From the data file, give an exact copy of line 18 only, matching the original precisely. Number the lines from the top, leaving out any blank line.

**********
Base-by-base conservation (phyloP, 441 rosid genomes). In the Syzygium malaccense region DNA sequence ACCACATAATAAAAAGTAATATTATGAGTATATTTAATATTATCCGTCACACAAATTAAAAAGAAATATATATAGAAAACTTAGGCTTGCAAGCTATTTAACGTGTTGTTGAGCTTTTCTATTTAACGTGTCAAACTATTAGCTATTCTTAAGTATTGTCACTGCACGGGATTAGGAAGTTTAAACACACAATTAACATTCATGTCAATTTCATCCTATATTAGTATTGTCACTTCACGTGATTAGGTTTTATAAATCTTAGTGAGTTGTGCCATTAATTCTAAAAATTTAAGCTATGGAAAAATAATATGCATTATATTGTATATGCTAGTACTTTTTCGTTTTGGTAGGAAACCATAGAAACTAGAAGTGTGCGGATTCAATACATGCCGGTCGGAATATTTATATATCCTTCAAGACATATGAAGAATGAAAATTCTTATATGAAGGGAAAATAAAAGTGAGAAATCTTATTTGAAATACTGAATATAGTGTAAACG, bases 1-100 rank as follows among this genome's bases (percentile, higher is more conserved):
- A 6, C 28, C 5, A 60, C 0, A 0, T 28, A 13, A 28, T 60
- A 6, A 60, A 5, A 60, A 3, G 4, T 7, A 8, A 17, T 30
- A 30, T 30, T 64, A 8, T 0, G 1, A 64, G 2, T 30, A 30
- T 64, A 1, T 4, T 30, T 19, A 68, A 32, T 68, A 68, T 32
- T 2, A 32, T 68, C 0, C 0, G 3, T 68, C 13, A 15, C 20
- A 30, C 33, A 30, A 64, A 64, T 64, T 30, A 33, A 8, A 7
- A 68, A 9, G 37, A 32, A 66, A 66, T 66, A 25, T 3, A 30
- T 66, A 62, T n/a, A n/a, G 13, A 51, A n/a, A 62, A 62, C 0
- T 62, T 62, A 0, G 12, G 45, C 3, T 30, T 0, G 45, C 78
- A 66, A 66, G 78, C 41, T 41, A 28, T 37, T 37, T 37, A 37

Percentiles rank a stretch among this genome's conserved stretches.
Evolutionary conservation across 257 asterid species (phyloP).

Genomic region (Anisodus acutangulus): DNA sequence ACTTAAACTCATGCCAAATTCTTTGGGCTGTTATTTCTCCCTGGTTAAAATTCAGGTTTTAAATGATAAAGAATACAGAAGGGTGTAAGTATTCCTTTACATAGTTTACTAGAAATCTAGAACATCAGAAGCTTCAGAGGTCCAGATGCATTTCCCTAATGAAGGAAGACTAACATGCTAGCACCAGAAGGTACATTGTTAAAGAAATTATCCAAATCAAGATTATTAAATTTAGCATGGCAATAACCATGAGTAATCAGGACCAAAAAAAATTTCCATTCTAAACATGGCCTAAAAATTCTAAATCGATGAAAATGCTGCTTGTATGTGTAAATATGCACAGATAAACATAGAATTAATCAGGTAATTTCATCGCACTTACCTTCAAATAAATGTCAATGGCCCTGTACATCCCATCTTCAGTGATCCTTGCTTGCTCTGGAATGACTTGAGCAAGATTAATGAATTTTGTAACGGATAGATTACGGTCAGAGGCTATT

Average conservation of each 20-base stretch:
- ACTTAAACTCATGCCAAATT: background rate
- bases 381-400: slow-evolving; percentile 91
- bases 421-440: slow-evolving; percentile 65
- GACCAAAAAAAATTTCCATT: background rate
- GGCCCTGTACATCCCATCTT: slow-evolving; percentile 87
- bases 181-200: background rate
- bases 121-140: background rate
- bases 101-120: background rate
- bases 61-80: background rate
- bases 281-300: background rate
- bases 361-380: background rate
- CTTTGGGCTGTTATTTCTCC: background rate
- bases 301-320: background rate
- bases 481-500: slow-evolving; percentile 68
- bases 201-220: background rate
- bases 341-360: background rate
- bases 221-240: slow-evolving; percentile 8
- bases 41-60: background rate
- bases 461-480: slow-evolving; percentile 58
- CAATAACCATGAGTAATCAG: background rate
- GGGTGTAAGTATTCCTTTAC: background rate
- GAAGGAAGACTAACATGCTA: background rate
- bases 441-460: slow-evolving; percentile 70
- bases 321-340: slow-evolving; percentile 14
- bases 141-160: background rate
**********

- bases 421-440: slow-evolving; percentile 65